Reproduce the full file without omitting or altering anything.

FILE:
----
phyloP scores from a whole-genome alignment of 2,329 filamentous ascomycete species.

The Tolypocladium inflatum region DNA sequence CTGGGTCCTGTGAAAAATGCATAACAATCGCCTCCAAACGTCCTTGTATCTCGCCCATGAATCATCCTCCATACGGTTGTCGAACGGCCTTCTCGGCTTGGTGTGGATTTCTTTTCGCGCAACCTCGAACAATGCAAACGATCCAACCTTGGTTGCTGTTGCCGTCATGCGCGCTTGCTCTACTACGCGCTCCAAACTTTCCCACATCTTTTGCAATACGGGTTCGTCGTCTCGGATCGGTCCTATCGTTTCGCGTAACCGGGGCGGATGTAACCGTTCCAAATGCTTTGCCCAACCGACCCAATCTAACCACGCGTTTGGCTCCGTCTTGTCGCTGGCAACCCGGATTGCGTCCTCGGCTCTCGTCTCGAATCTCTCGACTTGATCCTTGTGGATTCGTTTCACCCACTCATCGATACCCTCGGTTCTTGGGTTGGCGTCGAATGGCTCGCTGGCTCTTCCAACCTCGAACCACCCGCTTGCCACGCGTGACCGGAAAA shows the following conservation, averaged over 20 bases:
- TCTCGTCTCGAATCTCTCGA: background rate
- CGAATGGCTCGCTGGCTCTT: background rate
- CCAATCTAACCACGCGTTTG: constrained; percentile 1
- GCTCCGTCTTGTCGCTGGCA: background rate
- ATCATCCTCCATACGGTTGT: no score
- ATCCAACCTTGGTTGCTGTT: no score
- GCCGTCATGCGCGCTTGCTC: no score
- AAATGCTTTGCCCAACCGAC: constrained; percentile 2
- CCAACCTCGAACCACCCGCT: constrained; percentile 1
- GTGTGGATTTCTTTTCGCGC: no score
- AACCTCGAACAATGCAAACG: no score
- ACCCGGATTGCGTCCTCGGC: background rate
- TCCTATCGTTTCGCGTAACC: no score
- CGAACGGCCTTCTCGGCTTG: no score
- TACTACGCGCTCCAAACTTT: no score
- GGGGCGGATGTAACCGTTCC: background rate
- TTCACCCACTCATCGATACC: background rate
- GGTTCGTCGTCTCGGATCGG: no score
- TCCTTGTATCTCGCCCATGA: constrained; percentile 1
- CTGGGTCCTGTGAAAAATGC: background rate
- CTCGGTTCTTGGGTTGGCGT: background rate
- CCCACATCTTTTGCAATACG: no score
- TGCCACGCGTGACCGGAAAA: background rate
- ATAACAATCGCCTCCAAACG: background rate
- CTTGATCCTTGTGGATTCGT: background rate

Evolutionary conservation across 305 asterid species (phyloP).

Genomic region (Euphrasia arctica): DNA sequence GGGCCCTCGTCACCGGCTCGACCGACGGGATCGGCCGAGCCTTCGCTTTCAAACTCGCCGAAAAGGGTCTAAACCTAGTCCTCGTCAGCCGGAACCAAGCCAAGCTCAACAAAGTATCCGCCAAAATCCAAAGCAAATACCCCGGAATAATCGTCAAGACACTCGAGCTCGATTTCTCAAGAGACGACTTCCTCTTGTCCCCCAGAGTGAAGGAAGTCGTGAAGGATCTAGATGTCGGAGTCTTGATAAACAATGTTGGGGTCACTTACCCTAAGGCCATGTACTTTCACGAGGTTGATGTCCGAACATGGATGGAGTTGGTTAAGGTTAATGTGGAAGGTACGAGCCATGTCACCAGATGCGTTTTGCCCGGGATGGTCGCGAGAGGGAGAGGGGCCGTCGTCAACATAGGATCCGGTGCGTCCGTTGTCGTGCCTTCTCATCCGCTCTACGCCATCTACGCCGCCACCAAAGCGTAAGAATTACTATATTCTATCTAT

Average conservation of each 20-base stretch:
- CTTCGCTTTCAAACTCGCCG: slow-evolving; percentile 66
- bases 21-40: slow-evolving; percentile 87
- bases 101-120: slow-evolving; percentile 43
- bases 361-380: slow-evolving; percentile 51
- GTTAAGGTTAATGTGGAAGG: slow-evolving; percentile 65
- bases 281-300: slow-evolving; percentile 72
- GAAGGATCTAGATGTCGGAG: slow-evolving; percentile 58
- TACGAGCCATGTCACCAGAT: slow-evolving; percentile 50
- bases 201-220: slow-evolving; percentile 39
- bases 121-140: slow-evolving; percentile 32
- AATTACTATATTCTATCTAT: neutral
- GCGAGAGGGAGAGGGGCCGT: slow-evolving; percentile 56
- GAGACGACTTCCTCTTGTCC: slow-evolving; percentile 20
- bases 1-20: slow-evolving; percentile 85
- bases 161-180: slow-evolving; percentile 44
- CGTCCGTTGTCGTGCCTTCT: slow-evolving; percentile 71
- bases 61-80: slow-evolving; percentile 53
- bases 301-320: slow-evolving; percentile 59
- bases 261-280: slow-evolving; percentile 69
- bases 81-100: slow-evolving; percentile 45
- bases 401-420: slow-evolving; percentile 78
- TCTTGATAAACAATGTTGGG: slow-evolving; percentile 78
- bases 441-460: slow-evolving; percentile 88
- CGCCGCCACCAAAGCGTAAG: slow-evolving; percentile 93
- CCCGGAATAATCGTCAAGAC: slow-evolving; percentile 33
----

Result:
phyloP scores from a whole-genome alignment of 2,329 filamentous ascomycete species.

The Tolypocladium inflatum region DNA sequence CTGGGTCCTGTGAAAAATGCATAACAATCGCCTCCAAACGTCCTTGTATCTCGCCCATGAATCATCCTCCATACGGTTGTCGAACGGCCTTCTCGGCTTGGTGTGGATTTCTTTTCGCGCAACCTCGAACAATGCAAACGATCCAACCTTGGTTGCTGTTGCCGTCATGCGCGCTTGCTCTACTACGCGCTCCAAACTTTCCCACATCTTTTGCAATACGGGTTCGTCGTCTCGGATCGGTCCTATCGTTTCGCGTAACCGGGGCGGATGTAACCGTTCCAAATGCTTTGCCCAACCGACCCAATCTAACCACGCGTTTGGCTCCGTCTTGTCGCTGGCAACCCGGATTGCGTCCTCGGCTCTCGTCTCGAATCTCTCGACTTGATCCTTGTGGATTCGTTTCACCCACTCATCGATACCCTCGGTTCTTGGGTTGGCGTCGAATGGCTCGCTGGCTCTTCCAACCTCGAACCACCCGCTTGCCACGCGTGACCGGAAAA shows the following conservation, averaged over 20 bases:
- TCTCGTCTCGAATCTCTCGA: background rate
- CGAATGGCTCGCTGGCTCTT: background rate
- CCAATCTAACCACGCGTTTG: constrained; percentile 1
- GCTCCGTCTTGTCGCTGGCA: background rate
- ATCATCCTCCATACGGTTGT: no score
- ATCCAACCTTGGTTGCTGTT: no score
- GCCGTCATGCGCGCTTGCTC: no score
- AAATGCTTTGCCCAACCGAC: constrained; percentile 2
- CCAACCTCGAACCACCCGCT: constrained; percentile 1
- GTGTGGATTTCTTTTCGCGC: no score
- AACCTCGAACAATGCAAACG: no score
- ACCCGGATTGCGTCCTCGGC: background rate
- TCCTATCGTTTCGCGTAACC: no score
- CGAACGGCCTTCTCGGCTTG: no score
- TACTACGCGCTCCAAACTTT: no score
- GGGGCGGATGTAACCGTTCC: background rate
- TTCACCCACTCATCGATACC: background rate
- GGTTCGTCGTCTCGGATCGG: no score
- TCCTTGTATCTCGCCCATGA: constrained; percentile 1
- CTGGGTCCTGTGAAAAATGC: background rate
- CTCGGTTCTTGGGTTGGCGT: background rate
- CCCACATCTTTTGCAATACG: no score
- TGCCACGCGTGACCGGAAAA: background rate
- ATAACAATCGCCTCCAAACG: background rate
- CTTGATCCTTGTGGATTCGT: background rate

Evolutionary conservation across 305 asterid species (phyloP).

Genomic region (Euphrasia arctica): DNA sequence GGGCCCTCGTCACCGGCTCGACCGACGGGATCGGCCGAGCCTTCGCTTTCAAACTCGCCGAAAAGGGTCTAAACCTAGTCCTCGTCAGCCGGAACCAAGCCAAGCTCAACAAAGTATCCGCCAAAATCCAAAGCAAATACCCCGGAATAATCGTCAAGACACTCGAGCTCGATTTCTCAAGAGACGACTTCCTCTTGTCCCCCAGAGTGAAGGAAGTCGTGAAGGATCTAGATGTCGGAGTCTTGATAAACAATGTTGGGGTCACTTACCCTAAGGCCATGTACTTTCACGAGGTTGATGTCCGAACATGGATGGAGTTGGTTAAGGTTAATGTGGAAGGTACGAGCCATGTCACCAGATGCGTTTTGCCCGGGATGGTCGCGAGAGGGAGAGGGGCCGTCGTCAACATAGGATCCGGTGCGTCCGTTGTCGTGCCTTCTCATCCGCTCTACGCCATCTACGCCGCCACCAAAGCGTAAGAATTACTATATTCTATCTAT

Average conservation of each 20-base stretch:
- CTTCGCTTTCAAACTCGCCG: slow-evolving; percentile 66
- bases 21-40: slow-evolving; percentile 87
- bases 101-120: slow-evolving; percentile 43
- bases 361-380: slow-evolving; percentile 51
- GTTAAGGTTAATGTGGAAGG: slow-evolving; percentile 65
- bases 281-300: slow-evolving; percentile 72
- GAAGGATCTAGATGTCGGAG: slow-evolving; percentile 58
- TACGAGCCATGTCACCAGAT: slow-evolving; percentile 50
- bases 201-220: slow-evolving; percentile 39
- bases 121-140: slow-evolving; percentile 32
- AATTACTATATTCTATCTAT: neutral
- GCGAGAGGGAGAGGGGCCGT: slow-evolving; percentile 56
- GAGACGACTTCCTCTTGTCC: slow-evolving; percentile 20
- bases 1-20: slow-evolving; percentile 85
- bases 161-180: slow-evolving; percentile 44
- CGTCCGTTGTCGTGCCTTCT: slow-evolving; percentile 71
- bases 61-80: slow-evolving; percentile 53
- bases 301-320: slow-evolving; percentile 59
- bases 261-280: slow-evolving; percentile 69
- bases 81-100: slow-evolving; percentile 45
- bases 401-420: slow-evolving; percentile 78
- TCTTGATAAACAATGTTGGG: slow-evolving; percentile 78
- bases 441-460: slow-evolving; percentile 88
- CGCCGCCACCAAAGCGTAAG: slow-evolving; percentile 93
- CCCGGAATAATCGTCAAGAC: slow-evolving; percentile 33